ECT * hosted a remembrance ceremony for Professor Renzo Leonardi, the “father” of Trentino physics and of the Proton Therapy Center
Professor Renzo Leonardi, one of the "fathers" of physics in Trento and of the Povo department of the University, as well as of ECT *, the European Center for Theoretical Nuclear Physics at Fondazione Bruno Kessler, passed away on July 6, at the age of 79
The professor, one of the founders of the Trento Proton Therapy Center, was remembered this morning with a ceremony attended by numerous authorities from the academic world but also by local politicians, including the Province councilor for Economic and Employment Development, the mayor of Trento, ECT* director Jochen Wambach, FBK Board member Dr. Anna Perini (representing also secretary-general Andrea Simoni), University of Trento President Paolo Collini, Physics Department director Antonio Miotello. The ceremony was held precisely at one of Leonardi’s “creatures”, the ECT*: established in 1993 within the former Trentino Institute of Culture, now FBK, with the support of the international scientific community, it is considered by the European Union as a “Major research European Infrastructure ” and annually attracts hundreds of researchers to Villazzano for conferences and projects of high scientific value.
In the talks that followed one another, Leonardi was remembered as a scientist capable of combining top-level theoretical research with scientific-technological impacts, but also as a scholar who made two apparently distant fields of knowledge interact, Physics and art, by virtue of his recognized competence in this field as well, with particular reference to Flemish painting. Leonardi had received his education at the Normale di Pisa and at the University of Bologna. After becoming a professor in theoretical physics in 1971, his scientific career had continued in Genoa and Catania, finally leading him to Trento in 1977. Among other things, Leonardi had developed a strong interest in the field of Nuclear Physics applied to Medicine. This had prompted him, since 2002, to propose to the Province the creation in Trento of a Proton Therapy Center, that would be at the forefront in the treatment of particular types of cancer. A Center that became reality in 2014. But Leonardi, as recalled by the Province councilor for economic development and research, also glimpsed the new frontiers of research, in the biotechnology field, which ultimately led to the establishment of Cibio.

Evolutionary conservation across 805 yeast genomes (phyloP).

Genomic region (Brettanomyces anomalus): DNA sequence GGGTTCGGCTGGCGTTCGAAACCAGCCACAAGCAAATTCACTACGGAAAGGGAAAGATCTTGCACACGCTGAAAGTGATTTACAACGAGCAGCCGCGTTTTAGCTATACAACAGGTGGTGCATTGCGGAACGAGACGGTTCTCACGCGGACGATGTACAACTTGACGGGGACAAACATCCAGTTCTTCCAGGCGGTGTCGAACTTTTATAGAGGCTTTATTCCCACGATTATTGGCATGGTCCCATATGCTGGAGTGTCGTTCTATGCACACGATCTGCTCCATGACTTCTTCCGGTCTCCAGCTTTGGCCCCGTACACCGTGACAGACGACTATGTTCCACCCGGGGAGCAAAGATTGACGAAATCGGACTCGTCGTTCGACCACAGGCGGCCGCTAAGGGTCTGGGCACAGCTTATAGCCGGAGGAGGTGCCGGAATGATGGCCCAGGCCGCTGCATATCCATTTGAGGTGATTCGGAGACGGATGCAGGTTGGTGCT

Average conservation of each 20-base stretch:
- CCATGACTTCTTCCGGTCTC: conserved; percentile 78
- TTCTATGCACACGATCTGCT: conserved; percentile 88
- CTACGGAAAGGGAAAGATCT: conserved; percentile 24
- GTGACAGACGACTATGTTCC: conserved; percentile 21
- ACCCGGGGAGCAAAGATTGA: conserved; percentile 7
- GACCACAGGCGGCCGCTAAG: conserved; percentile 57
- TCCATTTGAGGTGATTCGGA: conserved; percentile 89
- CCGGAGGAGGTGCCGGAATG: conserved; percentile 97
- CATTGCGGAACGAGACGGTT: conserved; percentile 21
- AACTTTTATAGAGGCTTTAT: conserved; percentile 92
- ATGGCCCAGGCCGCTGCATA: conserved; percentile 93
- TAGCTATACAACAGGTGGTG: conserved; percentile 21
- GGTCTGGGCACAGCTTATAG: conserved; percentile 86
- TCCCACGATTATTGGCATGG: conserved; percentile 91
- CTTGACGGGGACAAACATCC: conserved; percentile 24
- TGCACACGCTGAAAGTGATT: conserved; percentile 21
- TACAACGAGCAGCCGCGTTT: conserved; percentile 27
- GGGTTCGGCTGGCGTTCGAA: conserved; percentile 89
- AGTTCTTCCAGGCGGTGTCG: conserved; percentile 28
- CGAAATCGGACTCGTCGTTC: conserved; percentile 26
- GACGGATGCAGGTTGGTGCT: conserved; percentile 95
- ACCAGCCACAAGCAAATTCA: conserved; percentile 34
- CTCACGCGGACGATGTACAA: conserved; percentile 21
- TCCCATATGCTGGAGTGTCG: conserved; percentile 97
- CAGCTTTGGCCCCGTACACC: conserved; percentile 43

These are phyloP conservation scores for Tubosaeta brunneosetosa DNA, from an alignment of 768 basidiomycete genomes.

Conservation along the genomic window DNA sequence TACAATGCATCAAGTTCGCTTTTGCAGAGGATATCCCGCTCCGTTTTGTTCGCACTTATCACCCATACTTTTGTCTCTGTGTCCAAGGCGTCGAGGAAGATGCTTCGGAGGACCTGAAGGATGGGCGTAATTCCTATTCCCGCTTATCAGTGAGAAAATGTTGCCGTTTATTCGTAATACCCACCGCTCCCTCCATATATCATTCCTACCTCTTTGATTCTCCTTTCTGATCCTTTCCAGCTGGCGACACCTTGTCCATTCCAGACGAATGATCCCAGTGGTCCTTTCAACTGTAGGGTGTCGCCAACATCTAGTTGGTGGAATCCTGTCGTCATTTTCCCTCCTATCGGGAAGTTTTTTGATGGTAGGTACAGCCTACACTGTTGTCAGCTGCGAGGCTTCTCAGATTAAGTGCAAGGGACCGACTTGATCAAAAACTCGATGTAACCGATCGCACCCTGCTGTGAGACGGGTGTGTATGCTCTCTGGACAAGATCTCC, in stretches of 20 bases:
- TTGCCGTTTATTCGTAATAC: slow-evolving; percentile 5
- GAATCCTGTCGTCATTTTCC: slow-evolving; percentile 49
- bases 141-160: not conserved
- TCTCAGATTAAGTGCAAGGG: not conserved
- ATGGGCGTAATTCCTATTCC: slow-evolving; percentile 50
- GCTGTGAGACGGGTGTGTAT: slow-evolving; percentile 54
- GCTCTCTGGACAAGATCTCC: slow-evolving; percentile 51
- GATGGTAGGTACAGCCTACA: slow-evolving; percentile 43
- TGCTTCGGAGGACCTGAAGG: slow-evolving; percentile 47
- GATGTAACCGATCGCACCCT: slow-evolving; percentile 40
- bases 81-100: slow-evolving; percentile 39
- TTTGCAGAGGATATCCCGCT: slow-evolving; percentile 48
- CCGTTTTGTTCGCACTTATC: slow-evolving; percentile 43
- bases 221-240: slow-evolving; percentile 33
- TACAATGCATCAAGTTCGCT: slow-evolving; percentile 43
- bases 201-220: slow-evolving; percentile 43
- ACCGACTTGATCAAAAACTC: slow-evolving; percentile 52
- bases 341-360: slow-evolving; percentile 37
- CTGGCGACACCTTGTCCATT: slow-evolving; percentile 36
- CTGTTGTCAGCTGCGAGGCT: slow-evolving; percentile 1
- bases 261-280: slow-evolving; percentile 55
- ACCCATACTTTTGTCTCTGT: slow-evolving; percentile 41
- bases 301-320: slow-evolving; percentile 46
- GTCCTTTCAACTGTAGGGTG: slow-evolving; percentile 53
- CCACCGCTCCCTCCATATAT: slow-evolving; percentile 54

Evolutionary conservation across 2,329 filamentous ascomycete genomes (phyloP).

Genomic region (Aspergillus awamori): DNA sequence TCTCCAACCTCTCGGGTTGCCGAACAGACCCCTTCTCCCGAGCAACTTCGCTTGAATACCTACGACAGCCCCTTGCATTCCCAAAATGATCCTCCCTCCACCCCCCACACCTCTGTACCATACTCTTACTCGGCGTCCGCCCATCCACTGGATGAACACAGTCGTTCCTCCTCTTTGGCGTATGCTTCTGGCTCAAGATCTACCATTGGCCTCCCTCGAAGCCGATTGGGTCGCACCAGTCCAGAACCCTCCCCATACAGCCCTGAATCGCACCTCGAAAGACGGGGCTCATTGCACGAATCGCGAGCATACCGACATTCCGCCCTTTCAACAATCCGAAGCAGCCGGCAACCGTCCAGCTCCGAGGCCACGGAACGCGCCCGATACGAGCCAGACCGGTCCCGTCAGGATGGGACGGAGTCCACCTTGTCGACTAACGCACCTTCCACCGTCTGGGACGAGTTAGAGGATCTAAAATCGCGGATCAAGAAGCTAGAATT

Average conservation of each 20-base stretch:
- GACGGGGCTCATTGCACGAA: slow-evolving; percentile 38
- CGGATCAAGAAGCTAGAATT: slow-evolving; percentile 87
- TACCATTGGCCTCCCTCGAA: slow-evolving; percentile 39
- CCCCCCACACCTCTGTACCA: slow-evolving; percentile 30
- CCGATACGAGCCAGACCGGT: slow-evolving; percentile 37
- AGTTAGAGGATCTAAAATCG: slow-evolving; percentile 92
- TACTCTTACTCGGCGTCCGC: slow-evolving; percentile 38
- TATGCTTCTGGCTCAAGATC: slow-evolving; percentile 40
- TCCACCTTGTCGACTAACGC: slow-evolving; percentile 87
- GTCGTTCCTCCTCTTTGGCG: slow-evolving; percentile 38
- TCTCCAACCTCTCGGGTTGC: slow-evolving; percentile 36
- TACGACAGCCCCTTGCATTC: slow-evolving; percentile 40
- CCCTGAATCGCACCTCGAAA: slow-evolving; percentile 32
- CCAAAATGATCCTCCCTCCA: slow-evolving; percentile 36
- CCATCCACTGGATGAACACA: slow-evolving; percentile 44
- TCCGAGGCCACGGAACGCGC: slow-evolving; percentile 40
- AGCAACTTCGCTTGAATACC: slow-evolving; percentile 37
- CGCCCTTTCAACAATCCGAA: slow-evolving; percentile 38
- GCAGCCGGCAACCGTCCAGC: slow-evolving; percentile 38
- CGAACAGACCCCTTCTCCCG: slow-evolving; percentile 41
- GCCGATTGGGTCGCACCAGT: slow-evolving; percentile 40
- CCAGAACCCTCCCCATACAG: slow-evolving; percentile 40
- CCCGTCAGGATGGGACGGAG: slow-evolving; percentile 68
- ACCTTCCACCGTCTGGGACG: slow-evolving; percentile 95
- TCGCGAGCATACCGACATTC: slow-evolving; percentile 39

Leonardi was a scholar “sensitive to the concrete impact of theoretical research, capable of improving people’s lives“, Perini pointed out, a multifaceted man with many interests, a regular in the most prestigious academic and research European and global organizations with the rare gift of knowing how to dialogue with institutions, with those who were called to decide on the creation of a new research center or the adoption of innovative technology. This is a summary of the scholar remembered today by many colleagues and friends, a great scientist and a great humanist, free from the temptation to have people talk about him, capable of retaining his poise in all circumstances.
“When Leonardi arrived in Trento – Collini said – the city was not yet a center of academic and scientific excellence like it is today. Leonardi was among those who knew how to cultivate a wider vision for the area, and he always did it, in every challenge he undertook in his life“.
The ceremony, which culminated with the dedication to the scholar of one of the halls of the Villa Tambosi Center, went on with the talks by Georges Ripka, from the University of Paris-Saclay, by Marco Traini, from the University of Trento – who told the audience the totally engaging story of Leonardi’s study of a Van Eick miniature depicting the birth of John the Baptist – and by some other officials who have had the opportunity to get to know and work with Leonardi in the past.
Images by Alessandro Girardi